The project is located in Yakima and Benton counties, Washington State. Two depressed fall chinook sub-stocks have been identified as genetically unique in the Yakima River basin. Supplementation will occur by trapping adults returning to Marion Drain at an existing ladder and the lower Yakima River sub-stock at the Prosser Dam adult trap, spawning those adults separately, and acclimating/releasing the smolts at sites on the Drain and on the lower Yakima River. Prosser Hatchery will be used for egg incubation, early rearing, adult holding and spawning. A phased approach is proposed to fully test all facilities and methods while the sub-stocks are being supplemented. Facilities will be designed to ultimately produce 300,000 Marion Drain smolts per year and 700,000 lower Yakima River smolts per year.
Provisions to monitor population status or habitat quality
In 1997, a detailed Monitoring/ Evaluation plan for the two Yakima River sub-stocks is being developed by the Yakama Indian Nation and the Washington Department of Fish and Wildlife. This plan will be an adaptive document and will serve as a base M&E plan for future years. It will be reviewed annually and updated or modified as necessary to achieve enhancement goals. It will be coordinated with supplementation research developed by the Yakima/ Klickitat Fisheries Project.
Data analysis and evaluation
Juvenile and adult survival results by CWT interception plus reproductive success by spawning ground surveys. Traps will provide data on levels of risk from predators on the potential success of the project.
Information feed back to management decisions
Through U.S. v. Oregon Production Advisory Committee and Policy Committee. The Yakama Nation Fish and Wildlife Committee will be informed continually of project results.
Critical uncertainties affecting project's outcomes
This project has the advantage of being located in the Yakima River Basin, the site of a major supplementation research effort under the YKFP. Results from their test and hypothesis will be considered and incorporated as deemed appropriate.
Increased fall chinook escapement to Yakima River Basin. Improve smolt to smolt survival from release as measured at Prosser and Mc Nary Dam. Enhanced Columbia River fall chinook runs resulting in increased tributary, Zones 1-6, and ocean harvest.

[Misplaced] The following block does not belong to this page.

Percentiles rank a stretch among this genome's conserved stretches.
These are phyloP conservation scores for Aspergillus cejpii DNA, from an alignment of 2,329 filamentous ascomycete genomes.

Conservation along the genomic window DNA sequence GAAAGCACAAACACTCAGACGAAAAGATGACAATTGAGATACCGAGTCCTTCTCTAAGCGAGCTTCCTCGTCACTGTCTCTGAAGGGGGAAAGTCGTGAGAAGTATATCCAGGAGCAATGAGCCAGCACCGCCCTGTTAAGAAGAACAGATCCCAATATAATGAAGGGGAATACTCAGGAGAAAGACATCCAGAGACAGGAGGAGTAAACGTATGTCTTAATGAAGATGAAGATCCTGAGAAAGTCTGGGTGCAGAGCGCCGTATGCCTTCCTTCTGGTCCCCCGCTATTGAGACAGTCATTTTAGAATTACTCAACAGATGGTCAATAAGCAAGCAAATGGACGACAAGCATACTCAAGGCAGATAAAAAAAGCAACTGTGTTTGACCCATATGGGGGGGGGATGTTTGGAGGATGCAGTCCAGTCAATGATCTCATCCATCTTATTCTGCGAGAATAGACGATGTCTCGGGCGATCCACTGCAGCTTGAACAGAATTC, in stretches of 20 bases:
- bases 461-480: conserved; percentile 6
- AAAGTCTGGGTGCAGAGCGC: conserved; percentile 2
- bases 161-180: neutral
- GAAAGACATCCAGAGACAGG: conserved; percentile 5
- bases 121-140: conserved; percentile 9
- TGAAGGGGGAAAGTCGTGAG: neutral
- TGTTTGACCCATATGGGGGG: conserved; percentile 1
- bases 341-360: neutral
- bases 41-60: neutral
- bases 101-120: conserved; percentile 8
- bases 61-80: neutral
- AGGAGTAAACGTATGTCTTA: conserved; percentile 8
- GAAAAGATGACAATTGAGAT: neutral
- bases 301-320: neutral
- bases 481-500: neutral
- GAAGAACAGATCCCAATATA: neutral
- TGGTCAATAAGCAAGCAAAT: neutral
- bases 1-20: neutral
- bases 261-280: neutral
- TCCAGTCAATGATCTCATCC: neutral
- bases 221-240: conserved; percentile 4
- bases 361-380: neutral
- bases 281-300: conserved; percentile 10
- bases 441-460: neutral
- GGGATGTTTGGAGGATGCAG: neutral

Increasing public awareness of F&W activities
Through the Fisheries Resource Management's Department of the YIN's public informations specialist Carol Craig. She is responsible for coordinating FRM project development with NPPC, BPA, local interest groups and the media.
|Related BPA project||Relationship|
|8812004||Training Assistance for Personnel for Y/KFP needs.|
|9006300||Develop and test M/E plans for Y/KFP|
|9506402||Yakima Species Interaction Studies.|
|Related non-BPA project||Relationship|
|Fall Chinook Acclimation/ NMFS||Tribal Hatchery/ YIN Tribal Hatchery/ BOR|
Opportunities for cooperation
The project is consistent with the rebuilding directives in the Northwest Power Act (Measure 7.3B), U.S. versus Oregon Management Agreement (Section III.D.4 of the Columbia River Fish Management Plan), and the Yakima River Sub-basin Plan. It has been coordinated with the YKFP for consistency of goals and has full support of the Washington Department of Fish and Wildlife.
1997 Planned $660,800
|Future funding needs||Past obligations (incl. 1997 if done)|
|FY||Other funding source||Amount||In-kind value|
|1998||Mitchell Act YIN||$99,000 $50,000|
|1999||Mitchell Act YIN||$99,000 $50,000|
|2000||Mitchell Act YIN||$99,000 $50,000|
|2001||Mitchell Act YIN||$99,000 $50,000|
|2002||Mitchell Act YIN||$99,000 $50,000|
Other non-financial supporters
FY97 overhead percent 26.6% of base
This will mainly be used for operation and maintenance.
How does percentage apply to direct costs
Applies to all direct costs.